The word “castle” conjures up images of soaring stone walls looming high upon craggy pinnacles of rock, surveying the land below with an imposing presence. When we think of castles, we think of King Arthur and his knights riding forth from a magnificent castle of gold, with colorful pennants flapping smartly atop the crenelated towers, while fair maidens wave from high windows. We see a brooding, mist-covered stone gargantua vigilantly guarding a loch in the Highlands of Scotland. We recall the many-spired, gravity-defying home of Cinderella at Disneyland, modeled after an actual Bavarian wonder of architecture.
Throughout history, the most lasting evidence handed down to us from the peoples of those times has been the fortified homes they built to withstand the attacks of their enemies. From the ancient peoples of the Fertile Crescent, who built the first walls around the first villages, to the Romans, whose legions brought engineering genius with them when they conquered the Gauls and Celts, to the Europeans of the Middle Ages, who constructed over the span of decades massive stone homes to protect their lands and their people from one another – modern historians have learned much about our past from these architectural marvels.
Yet, when the typical Dungeon Master sits down to create an impregnable fortress, the result too often falls woefully short. Too many times, a wonderful adventure is planned around a frontier stronghold only to have that stronghold never develop beyond a few simple lines quickly scratched out on a piece of graph paper, with no real feeling or flavor. More than one new project has crossed my editing desk here at TSR with a castle or walled fortress included that fails to inspire any sense of grandeur. With all the source material that is out there to draw upon, this does not have to be the case.
To understand how to create more realistic fortifications in a game setting, we need to learn more about how they developed historically. The first part of doing that is understanding the technological evolution of castles. The massive stone constructions that we think of as castles did not simply sprout one day from a feudal king’s imagination. The earliest medieval constructions were nothing more than a palisade wall of cut timbers sur-rounding it and a ditch surrounding that built on a hill. There were various forms of this construction type, known as a motte-and-bailey construction, but it was essentially the earliest recognizable form of castle. As the years passed, knowledge of the strengths and weaknesses of this type of fortification were taken into account with newer and better forms of defense. The wooden palisade wall was replaced by stone walls; the curtain wall was developed; siege engines were constructed; square towers were eventually abandoned in favor of round ones; and so on.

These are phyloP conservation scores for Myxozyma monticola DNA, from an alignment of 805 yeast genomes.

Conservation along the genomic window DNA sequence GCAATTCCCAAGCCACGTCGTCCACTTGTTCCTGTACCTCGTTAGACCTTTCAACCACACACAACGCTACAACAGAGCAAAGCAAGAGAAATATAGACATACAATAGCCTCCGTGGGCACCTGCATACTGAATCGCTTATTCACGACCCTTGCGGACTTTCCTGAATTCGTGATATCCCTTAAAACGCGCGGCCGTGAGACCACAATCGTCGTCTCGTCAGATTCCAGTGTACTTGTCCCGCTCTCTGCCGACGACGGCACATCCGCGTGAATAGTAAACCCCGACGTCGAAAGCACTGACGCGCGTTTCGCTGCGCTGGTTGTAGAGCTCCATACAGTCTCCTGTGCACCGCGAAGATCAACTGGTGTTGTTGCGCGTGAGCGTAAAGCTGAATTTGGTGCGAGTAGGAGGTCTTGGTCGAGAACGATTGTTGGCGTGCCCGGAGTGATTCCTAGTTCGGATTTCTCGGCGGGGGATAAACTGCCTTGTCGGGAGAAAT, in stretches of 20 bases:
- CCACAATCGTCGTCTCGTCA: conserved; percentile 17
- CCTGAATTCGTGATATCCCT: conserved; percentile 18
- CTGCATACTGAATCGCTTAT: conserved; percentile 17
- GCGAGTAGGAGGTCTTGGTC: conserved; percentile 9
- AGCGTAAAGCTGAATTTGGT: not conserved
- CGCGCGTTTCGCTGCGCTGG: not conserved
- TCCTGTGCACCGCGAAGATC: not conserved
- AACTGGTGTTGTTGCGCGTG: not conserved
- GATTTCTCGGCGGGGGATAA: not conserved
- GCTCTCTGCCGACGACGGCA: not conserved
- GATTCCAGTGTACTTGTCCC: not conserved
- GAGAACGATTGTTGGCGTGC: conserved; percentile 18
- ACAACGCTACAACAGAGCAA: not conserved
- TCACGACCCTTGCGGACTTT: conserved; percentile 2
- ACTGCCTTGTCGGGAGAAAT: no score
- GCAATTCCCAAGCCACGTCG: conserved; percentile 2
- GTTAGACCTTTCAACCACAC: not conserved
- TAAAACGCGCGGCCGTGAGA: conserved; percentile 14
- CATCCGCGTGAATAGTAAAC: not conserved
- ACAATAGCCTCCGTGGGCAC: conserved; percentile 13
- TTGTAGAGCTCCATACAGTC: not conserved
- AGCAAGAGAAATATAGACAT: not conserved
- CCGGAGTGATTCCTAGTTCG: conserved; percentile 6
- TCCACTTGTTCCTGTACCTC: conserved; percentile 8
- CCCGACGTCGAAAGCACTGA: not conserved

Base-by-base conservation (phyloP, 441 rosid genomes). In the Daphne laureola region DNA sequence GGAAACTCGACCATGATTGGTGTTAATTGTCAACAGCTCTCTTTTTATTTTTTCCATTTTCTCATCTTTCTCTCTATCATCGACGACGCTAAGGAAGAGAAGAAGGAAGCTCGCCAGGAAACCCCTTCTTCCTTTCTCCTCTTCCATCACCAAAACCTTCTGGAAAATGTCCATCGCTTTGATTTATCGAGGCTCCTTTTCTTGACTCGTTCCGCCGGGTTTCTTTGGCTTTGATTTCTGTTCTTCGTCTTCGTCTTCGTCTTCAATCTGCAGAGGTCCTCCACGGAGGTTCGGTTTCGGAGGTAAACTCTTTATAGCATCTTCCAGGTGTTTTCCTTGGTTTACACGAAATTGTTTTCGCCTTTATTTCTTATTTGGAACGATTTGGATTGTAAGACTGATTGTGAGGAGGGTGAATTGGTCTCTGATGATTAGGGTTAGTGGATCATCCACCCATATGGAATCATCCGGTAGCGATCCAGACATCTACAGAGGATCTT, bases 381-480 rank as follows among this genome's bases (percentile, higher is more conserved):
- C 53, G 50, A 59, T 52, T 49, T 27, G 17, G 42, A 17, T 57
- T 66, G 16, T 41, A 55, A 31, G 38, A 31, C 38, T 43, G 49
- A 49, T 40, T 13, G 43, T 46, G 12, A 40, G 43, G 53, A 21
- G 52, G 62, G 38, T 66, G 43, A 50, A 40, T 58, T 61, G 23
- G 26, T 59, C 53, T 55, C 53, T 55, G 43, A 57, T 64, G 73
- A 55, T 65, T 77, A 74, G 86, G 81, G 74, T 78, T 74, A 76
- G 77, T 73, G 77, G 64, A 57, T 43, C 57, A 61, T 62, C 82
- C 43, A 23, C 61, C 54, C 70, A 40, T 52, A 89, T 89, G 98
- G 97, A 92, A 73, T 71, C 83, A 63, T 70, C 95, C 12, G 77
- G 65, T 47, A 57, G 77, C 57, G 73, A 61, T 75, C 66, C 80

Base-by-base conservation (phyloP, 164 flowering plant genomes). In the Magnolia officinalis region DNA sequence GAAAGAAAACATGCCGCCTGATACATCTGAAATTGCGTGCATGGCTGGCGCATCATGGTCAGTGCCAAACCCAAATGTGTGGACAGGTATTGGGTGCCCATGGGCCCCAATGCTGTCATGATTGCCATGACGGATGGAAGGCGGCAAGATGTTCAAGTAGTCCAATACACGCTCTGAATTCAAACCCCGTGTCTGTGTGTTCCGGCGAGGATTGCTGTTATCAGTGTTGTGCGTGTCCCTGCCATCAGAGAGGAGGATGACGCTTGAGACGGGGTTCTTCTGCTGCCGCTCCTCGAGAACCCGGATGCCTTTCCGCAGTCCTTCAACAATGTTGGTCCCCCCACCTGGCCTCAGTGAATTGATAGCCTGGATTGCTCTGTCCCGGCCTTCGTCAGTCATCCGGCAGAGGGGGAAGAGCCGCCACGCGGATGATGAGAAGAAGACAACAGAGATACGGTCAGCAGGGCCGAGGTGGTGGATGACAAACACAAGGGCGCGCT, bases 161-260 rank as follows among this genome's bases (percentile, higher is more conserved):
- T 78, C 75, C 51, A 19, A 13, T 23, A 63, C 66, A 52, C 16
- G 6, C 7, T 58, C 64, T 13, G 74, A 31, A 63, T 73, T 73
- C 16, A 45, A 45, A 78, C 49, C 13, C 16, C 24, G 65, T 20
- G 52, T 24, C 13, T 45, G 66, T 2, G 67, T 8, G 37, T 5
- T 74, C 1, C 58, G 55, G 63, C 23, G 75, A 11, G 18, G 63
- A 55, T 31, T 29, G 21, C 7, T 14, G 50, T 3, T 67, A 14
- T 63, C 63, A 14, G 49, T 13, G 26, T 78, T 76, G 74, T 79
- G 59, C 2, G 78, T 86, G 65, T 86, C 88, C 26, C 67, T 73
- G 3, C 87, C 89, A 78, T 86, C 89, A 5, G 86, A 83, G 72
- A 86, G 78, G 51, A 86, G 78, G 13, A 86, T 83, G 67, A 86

The second fundamental concept behind castle development is financial in nature. Because construction was such an expensive undertaking, it was rarely done all at once. A feudal lord might gather higher-than-usual taxes for a number of years, and still be able only to construct a small motte-and-bailey style home. Perhaps his son, the next lord, would accumulate enough wealth to add to the palisade wall, or maybe even to replace the wooden building at the top of the hill with a stone one, but he certainly never considered starting from scratch with a new site and a new plan. Adding onto the original defenses was typically the only option. As a result, most castles grew in a sort of “building block” fashion, one or two sections at a time, rather than with a complete architectural plan drawn up for the final product.
Now that we have a better grasp on how castles developed over time, let’s look at another consideration in castle design, namely, using natural features prominently in the layout of the fortifications. The first of these is making certain that the castle has exclusive access to a water supply. Usually this is a well, but some-times the castle was built around a natural spring. If neither of these was available, special pools were built on roofs and in courtyards to catch rainwater and store it. This was not as reliable as a well or spring, but it was better than letting the enemy dam or poison a stream.
The second way natural features were used was, of course, as natural defenses. Why build an artificial hill when a natural one would do just fine? Why dig a huge ditch to slow up attackers and discourage heavy siege engines when a natural barrier, such as a river, is already there? In any book on castles worth its salt, you should be able to find plenty of photographs that show castles all over Europe and England sitting on a high outcropping of rock, butting up against some water source, or both.
There are two benefits from putting a castle on high ground and behind natural barriers. The first is to get a great view of the surrounding countryside. The farther away the enemy is when spotted, the better. The second advantage is making it as difficult as possible for that enemy to reach those massive stone walls. Having to scramble up a steep hill with bad footing or swim or boat across a stream or lake makes a besieging army very vulnerable to attacks from the castle.
All this is common sense, right? Using natural obstacles rather than building your own also seems like a no-brainer, correct? Consider the last time you actually saw a natural rock outcropping that was perfectly symmetrical in shape, surrounded on four sides with a perfectly symmetrical river, and ready for a castle with four walls and a tower at each corner.
Now we’ve broadened our understanding of just what a castle is and isn’t. Where do we go from here? We go to the world of fantasy, of course. We’re ready to sit down and design that impregnable fortress that we just know the PCs can’t infiltrate, or that their lord lives in, or whatever. We already have a problem, though.
In a game setting that sports powerful magic and mythical creatures, some of the tenets of castle construction no longer apply. A wizard with a transmute rock to mud spell can do some pretty ugly things to a castle. Even the teleport spell or the psionic ability Dimensional Door can get around castle defenses. Attacks from a flying creature, such as a dragon, make walls practically obsolete. These kinds of problems call for similar solutions. Still, for the average petty lord, or in a low-magic campaign, we can begin planning our castle.